Union Station seemed to be destined and waiting for the extraordinary event that graced it last night under the rubric "Union Station Dancing." Every aspect of the terminal -- its architectural grandeur, its monumentality, its vast, vaulted spaces, its trains, the hubbub of pedestrian traffic, the commingling of commerce and transportation, the sense of a crossroads of a capital city's comings and goings -- seemed called into play and vivified through the music and dancing of this unique occurrence.
The event also marked the launching of "Dancing in the Streets/USA," a national program to bring performances to public spaces in five major cities (Miami, Los Angeles, Philadelphia and Chicago are the others) over the next nine months. The Washington kickoff, like the sequels elsewhere, was free, part of the overall concept being to draw audiences as diverse and unspecialized as possible. The sponsoring organizations here were Washington's Dance Place and the New York-based Dancing in the Streets.
The participating artists also drew upon the two cities: from Washington, choreographer Liz Lerman and her Dance Exchange troupe (plus 25 guest performers), musician-composer-singer-storyteller Djimo Kouyate, and the justly famed Eastern High School Choir, directed by Joyce Garrett; from New York, composer Christopher Janney, dancer-choreographer Marta Renzi and her Project Company, and choreographer Stephan Koplowitz (who conscripted an ensemble of 14 Washington dancers for his contribution).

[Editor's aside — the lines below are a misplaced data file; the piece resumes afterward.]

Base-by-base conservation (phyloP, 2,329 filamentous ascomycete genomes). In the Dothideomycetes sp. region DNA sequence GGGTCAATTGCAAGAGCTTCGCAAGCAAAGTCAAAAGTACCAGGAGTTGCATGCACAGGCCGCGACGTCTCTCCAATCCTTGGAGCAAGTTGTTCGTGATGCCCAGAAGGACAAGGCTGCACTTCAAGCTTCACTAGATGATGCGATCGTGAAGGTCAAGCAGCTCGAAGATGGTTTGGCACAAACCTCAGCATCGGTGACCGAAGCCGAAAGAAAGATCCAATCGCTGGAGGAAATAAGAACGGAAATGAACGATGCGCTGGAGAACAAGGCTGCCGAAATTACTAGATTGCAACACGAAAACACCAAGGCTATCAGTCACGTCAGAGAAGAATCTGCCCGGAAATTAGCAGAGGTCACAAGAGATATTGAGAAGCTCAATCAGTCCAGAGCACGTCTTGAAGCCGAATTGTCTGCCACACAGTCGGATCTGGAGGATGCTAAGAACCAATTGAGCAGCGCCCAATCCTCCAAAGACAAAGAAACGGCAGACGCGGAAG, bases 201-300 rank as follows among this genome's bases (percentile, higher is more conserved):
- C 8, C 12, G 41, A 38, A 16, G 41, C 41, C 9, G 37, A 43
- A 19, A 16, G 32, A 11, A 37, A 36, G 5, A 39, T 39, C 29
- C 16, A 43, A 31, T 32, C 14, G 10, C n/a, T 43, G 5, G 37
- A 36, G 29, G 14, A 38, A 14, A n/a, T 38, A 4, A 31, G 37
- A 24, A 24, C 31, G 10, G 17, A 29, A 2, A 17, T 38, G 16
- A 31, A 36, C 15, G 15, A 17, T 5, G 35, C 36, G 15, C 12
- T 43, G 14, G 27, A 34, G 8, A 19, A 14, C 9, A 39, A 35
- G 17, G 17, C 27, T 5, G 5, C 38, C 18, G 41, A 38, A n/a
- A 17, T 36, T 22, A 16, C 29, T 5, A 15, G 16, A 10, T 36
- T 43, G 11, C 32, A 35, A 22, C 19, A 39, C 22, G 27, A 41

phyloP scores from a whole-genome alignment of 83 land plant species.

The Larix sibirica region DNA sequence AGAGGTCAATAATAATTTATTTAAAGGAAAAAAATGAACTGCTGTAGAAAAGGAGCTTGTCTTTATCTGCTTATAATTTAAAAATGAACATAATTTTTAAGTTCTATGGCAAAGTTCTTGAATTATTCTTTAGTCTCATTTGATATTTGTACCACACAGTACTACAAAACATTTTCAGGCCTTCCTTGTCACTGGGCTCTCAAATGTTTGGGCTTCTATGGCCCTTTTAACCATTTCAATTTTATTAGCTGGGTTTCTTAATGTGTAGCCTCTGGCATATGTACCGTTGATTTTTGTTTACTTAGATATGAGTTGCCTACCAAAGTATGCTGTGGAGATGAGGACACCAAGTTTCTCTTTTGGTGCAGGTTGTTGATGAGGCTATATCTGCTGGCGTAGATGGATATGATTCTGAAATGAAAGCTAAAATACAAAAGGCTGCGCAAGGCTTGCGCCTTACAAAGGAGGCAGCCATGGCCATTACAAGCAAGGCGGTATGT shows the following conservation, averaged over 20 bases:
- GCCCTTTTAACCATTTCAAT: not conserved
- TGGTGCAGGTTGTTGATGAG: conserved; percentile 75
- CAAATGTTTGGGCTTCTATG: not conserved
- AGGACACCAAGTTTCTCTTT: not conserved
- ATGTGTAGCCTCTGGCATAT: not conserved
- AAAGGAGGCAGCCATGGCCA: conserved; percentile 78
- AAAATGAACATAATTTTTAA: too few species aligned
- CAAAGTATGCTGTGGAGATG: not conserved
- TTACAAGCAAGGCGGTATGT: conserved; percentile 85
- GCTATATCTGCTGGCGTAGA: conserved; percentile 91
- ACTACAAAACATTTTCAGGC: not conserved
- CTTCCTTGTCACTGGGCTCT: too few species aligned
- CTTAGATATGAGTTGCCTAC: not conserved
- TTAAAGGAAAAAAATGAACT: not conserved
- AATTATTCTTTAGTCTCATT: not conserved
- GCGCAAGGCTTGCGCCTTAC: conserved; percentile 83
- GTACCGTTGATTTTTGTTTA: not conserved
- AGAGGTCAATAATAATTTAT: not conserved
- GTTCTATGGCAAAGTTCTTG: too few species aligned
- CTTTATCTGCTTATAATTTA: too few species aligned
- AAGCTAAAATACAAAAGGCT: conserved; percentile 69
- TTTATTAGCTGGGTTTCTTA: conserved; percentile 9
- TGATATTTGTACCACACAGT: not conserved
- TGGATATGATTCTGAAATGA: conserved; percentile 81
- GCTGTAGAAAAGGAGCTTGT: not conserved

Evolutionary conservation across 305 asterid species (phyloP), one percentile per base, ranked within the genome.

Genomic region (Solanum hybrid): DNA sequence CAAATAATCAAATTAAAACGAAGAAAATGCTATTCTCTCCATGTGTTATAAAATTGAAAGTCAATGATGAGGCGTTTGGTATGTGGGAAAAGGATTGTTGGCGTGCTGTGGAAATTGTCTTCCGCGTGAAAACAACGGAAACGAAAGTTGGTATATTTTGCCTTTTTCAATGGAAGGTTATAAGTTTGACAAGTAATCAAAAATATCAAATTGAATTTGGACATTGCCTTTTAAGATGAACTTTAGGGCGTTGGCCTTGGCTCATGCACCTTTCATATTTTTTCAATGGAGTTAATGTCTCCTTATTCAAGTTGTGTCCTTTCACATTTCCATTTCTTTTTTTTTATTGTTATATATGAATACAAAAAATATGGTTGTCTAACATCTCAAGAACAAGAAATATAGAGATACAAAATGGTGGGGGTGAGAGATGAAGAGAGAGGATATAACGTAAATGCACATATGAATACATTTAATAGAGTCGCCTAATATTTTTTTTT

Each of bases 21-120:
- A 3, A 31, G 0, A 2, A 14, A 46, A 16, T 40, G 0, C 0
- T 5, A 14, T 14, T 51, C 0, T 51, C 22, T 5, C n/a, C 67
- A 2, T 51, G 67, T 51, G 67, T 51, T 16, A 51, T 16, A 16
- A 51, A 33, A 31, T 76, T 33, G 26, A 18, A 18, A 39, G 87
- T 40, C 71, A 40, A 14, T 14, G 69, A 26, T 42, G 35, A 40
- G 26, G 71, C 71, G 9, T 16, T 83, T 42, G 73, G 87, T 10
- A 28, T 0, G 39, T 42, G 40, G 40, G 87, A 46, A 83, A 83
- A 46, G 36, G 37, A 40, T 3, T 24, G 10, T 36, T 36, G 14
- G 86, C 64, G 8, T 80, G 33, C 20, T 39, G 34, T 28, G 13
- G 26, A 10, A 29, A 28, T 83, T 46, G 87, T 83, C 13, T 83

All these artists have worked previously in the realm of "environmental" performance, but "Union Station Dancing" brought them together for the first time in an inspired collaboration, as they mutually explored the performance potential of one of the city's, and the nation's, most remarkable sites.
Dancing in the Streets executive director Elise Bernhardt served as master of ceremonies, and drew public attention to the successive program elements with minimal announcements on the public address system. Even before this, however, passersby, travelers, shoppers, diners and tourists were alerted to the event with the help of Janney's sound installation, which "wired" the station's entrance doors in such a way as to fill the Main Hall with anticipatory music, triggered by bodies passing through the portals.
Lerman's "May I Have Your Attention Please!" set its motley cast of children and adults of every age -- the typical Lerman mix -- to crisscrossing the floor with runs and falls, defining subspaces with ritual or gestic asides, and even, at one point, transporting some tall boxed trees into a stately dance of their own. It was amazing how quickly the dancers' stylized actions and rhythms transformed the workaday atmosphere of the station into something magical, a change quickly sensed by the gathering crowd. One could see the normal, random station life, still visible at the far edges of the hall, being osmotically drawn into the fascination of the performance. Perhaps as many as 1,500 people eventually joined the throng. Beyond this, Lerman's choreography -- based on improvisational material to which the performers contributed -- managed to evoke everything from voyagers racing to departures, to the wondering upward gazes Union Station inspires in all who traverse it, to the humorous spectrum of postures people assume in trying to sleep or get comfortable on trains.